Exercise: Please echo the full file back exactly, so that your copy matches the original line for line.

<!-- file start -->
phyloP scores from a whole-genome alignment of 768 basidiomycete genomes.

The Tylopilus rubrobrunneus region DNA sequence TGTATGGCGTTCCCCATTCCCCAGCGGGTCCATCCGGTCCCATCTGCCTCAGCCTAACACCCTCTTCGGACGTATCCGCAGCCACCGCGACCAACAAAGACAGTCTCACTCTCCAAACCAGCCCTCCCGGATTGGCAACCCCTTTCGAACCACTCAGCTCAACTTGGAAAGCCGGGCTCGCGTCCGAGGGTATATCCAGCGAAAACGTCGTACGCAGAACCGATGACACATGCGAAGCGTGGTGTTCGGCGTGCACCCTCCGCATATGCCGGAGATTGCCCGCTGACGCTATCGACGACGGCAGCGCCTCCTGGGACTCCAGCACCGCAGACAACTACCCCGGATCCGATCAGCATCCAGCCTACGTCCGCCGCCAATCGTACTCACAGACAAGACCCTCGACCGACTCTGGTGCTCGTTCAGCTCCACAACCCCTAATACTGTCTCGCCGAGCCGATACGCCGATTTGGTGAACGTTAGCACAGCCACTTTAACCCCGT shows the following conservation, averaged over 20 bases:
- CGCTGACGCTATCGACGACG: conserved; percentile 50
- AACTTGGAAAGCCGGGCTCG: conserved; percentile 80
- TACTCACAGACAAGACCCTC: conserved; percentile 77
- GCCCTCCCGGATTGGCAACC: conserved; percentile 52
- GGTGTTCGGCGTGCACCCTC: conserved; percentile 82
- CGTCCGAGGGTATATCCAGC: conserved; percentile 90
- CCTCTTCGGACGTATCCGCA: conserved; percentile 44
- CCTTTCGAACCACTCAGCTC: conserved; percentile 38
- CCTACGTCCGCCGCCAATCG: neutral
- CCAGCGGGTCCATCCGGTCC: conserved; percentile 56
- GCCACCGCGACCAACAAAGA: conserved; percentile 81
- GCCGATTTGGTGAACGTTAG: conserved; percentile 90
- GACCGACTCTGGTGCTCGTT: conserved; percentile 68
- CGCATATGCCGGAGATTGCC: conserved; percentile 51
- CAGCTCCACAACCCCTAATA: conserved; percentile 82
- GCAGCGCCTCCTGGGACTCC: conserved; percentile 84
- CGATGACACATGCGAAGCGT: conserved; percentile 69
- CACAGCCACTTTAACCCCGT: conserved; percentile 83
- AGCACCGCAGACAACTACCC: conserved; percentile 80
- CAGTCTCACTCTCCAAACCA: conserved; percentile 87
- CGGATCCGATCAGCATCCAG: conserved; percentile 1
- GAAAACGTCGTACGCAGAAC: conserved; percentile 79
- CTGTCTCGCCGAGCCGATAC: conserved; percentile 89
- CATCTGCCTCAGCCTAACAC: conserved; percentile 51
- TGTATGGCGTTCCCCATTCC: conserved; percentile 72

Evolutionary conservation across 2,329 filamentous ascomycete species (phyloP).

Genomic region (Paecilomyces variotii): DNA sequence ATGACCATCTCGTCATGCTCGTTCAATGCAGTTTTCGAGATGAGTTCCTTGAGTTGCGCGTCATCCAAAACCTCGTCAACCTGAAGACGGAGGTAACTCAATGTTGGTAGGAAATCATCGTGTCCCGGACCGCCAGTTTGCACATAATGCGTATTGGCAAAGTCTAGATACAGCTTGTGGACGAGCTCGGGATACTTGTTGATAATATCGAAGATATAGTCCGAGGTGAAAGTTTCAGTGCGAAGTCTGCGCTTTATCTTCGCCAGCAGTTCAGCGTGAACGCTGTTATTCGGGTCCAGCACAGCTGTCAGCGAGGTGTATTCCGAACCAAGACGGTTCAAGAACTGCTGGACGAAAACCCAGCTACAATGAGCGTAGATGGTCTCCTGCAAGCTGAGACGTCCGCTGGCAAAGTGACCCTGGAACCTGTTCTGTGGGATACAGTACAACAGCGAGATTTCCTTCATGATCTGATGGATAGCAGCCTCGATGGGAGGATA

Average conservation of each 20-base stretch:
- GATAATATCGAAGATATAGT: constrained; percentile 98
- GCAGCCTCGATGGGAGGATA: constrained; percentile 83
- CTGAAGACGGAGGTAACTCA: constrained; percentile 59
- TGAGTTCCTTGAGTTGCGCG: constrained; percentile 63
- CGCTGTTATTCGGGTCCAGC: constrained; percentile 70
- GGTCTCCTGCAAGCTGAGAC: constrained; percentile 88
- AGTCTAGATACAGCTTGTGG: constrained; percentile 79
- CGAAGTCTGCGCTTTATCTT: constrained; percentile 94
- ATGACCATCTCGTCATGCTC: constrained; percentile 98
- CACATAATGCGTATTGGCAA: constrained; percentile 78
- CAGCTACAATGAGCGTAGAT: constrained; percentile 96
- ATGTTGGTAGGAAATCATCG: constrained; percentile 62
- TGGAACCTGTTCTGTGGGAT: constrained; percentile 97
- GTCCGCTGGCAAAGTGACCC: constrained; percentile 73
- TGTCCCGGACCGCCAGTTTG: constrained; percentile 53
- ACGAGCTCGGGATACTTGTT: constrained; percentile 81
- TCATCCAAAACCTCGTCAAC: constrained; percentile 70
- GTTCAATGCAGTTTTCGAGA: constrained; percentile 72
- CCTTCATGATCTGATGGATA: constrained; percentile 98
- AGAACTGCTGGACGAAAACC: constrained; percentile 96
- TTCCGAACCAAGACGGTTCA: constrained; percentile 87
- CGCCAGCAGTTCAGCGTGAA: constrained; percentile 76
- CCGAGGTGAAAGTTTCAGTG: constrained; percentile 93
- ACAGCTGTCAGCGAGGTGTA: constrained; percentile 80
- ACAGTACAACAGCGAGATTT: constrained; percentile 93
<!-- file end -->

phyloP scores from a whole-genome alignment of 768 basidiomycete genomes.

The Tylopilus rubrobrunneus region DNA sequence TGTATGGCGTTCCCCATTCCCCAGCGGGTCCATCCGGTCCCATCTGCCTCAGCCTAACACCCTCTTCGGACGTATCCGCAGCCACCGCGACCAACAAAGACAGTCTCACTCTCCAAACCAGCCCTCCCGGATTGGCAACCCCTTTCGAACCACTCAGCTCAACTTGGAAAGCCGGGCTCGCGTCCGAGGGTATATCCAGCGAAAACGTCGTACGCAGAACCGATGACACATGCGAAGCGTGGTGTTCGGCGTGCACCCTCCGCATATGCCGGAGATTGCCCGCTGACGCTATCGACGACGGCAGCGCCTCCTGGGACTCCAGCACCGCAGACAACTACCCCGGATCCGATCAGCATCCAGCCTACGTCCGCCGCCAATCGTACTCACAGACAAGACCCTCGACCGACTCTGGTGCTCGTTCAGCTCCACAACCCCTAATACTGTCTCGCCGAGCCGATACGCCGATTTGGTGAACGTTAGCACAGCCACTTTAACCCCGT shows the following conservation, averaged over 20 bases:
- CGCTGACGCTATCGACGACG: conserved; percentile 50
- AACTTGGAAAGCCGGGCTCG: conserved; percentile 80
- TACTCACAGACAAGACCCTC: conserved; percentile 77
- GCCCTCCCGGATTGGCAACC: conserved; percentile 52
- GGTGTTCGGCGTGCACCCTC: conserved; percentile 82
- CGTCCGAGGGTATATCCAGC: conserved; percentile 90
- CCTCTTCGGACGTATCCGCA: conserved; percentile 44
- CCTTTCGAACCACTCAGCTC: conserved; percentile 38
- CCTACGTCCGCCGCCAATCG: neutral
- CCAGCGGGTCCATCCGGTCC: conserved; percentile 56
- GCCACCGCGACCAACAAAGA: conserved; percentile 81
- GCCGATTTGGTGAACGTTAG: conserved; percentile 90
- GACCGACTCTGGTGCTCGTT: conserved; percentile 68
- CGCATATGCCGGAGATTGCC: conserved; percentile 51
- CAGCTCCACAACCCCTAATA: conserved; percentile 82
- GCAGCGCCTCCTGGGACTCC: conserved; percentile 84
- CGATGACACATGCGAAGCGT: conserved; percentile 69
- CACAGCCACTTTAACCCCGT: conserved; percentile 83
- AGCACCGCAGACAACTACCC: conserved; percentile 80
- CAGTCTCACTCTCCAAACCA: conserved; percentile 87
- CGGATCCGATCAGCATCCAG: conserved; percentile 1
- GAAAACGTCGTACGCAGAAC: conserved; percentile 79
- CTGTCTCGCCGAGCCGATAC: conserved; percentile 89
- CATCTGCCTCAGCCTAACAC: conserved; percentile 51
- TGTATGGCGTTCCCCATTCC: conserved; percentile 72

Evolutionary conservation across 2,329 filamentous ascomycete species (phyloP).

Genomic region (Paecilomyces variotii): DNA sequence ATGACCATCTCGTCATGCTCGTTCAATGCAGTTTTCGAGATGAGTTCCTTGAGTTGCGCGTCATCCAAAACCTCGTCAACCTGAAGACGGAGGTAACTCAATGTTGGTAGGAAATCATCGTGTCCCGGACCGCCAGTTTGCACATAATGCGTATTGGCAAAGTCTAGATACAGCTTGTGGACGAGCTCGGGATACTTGTTGATAATATCGAAGATATAGTCCGAGGTGAAAGTTTCAGTGCGAAGTCTGCGCTTTATCTTCGCCAGCAGTTCAGCGTGAACGCTGTTATTCGGGTCCAGCACAGCTGTCAGCGAGGTGTATTCCGAACCAAGACGGTTCAAGAACTGCTGGACGAAAACCCAGCTACAATGAGCGTAGATGGTCTCCTGCAAGCTGAGACGTCCGCTGGCAAAGTGACCCTGGAACCTGTTCTGTGGGATACAGTACAACAGCGAGATTTCCTTCATGATCTGATGGATAGCAGCCTCGATGGGAGGATA

Average conservation of each 20-base stretch:
- GATAATATCGAAGATATAGT: constrained; percentile 98
- GCAGCCTCGATGGGAGGATA: constrained; percentile 83
- CTGAAGACGGAGGTAACTCA: constrained; percentile 59
- TGAGTTCCTTGAGTTGCGCG: constrained; percentile 63
- CGCTGTTATTCGGGTCCAGC: constrained; percentile 70
- GGTCTCCTGCAAGCTGAGAC: constrained; percentile 88
- AGTCTAGATACAGCTTGTGG: constrained; percentile 79
- CGAAGTCTGCGCTTTATCTT: constrained; percentile 94
- ATGACCATCTCGTCATGCTC: constrained; percentile 98
- CACATAATGCGTATTGGCAA: constrained; percentile 78
- CAGCTACAATGAGCGTAGAT: constrained; percentile 96
- ATGTTGGTAGGAAATCATCG: constrained; percentile 62
- TGGAACCTGTTCTGTGGGAT: constrained; percentile 97
- GTCCGCTGGCAAAGTGACCC: constrained; percentile 73
- TGTCCCGGACCGCCAGTTTG: constrained; percentile 53
- ACGAGCTCGGGATACTTGTT: constrained; percentile 81
- TCATCCAAAACCTCGTCAAC: constrained; percentile 70
- GTTCAATGCAGTTTTCGAGA: constrained; percentile 72
- CCTTCATGATCTGATGGATA: constrained; percentile 98
- AGAACTGCTGGACGAAAACC: constrained; percentile 96
- TTCCGAACCAAGACGGTTCA: constrained; percentile 87
- CGCCAGCAGTTCAGCGTGAA: constrained; percentile 76
- CCGAGGTGAAAGTTTCAGTG: constrained; percentile 93
- ACAGCTGTCAGCGAGGTGTA: constrained; percentile 80
- ACAGTACAACAGCGAGATTT: constrained; percentile 93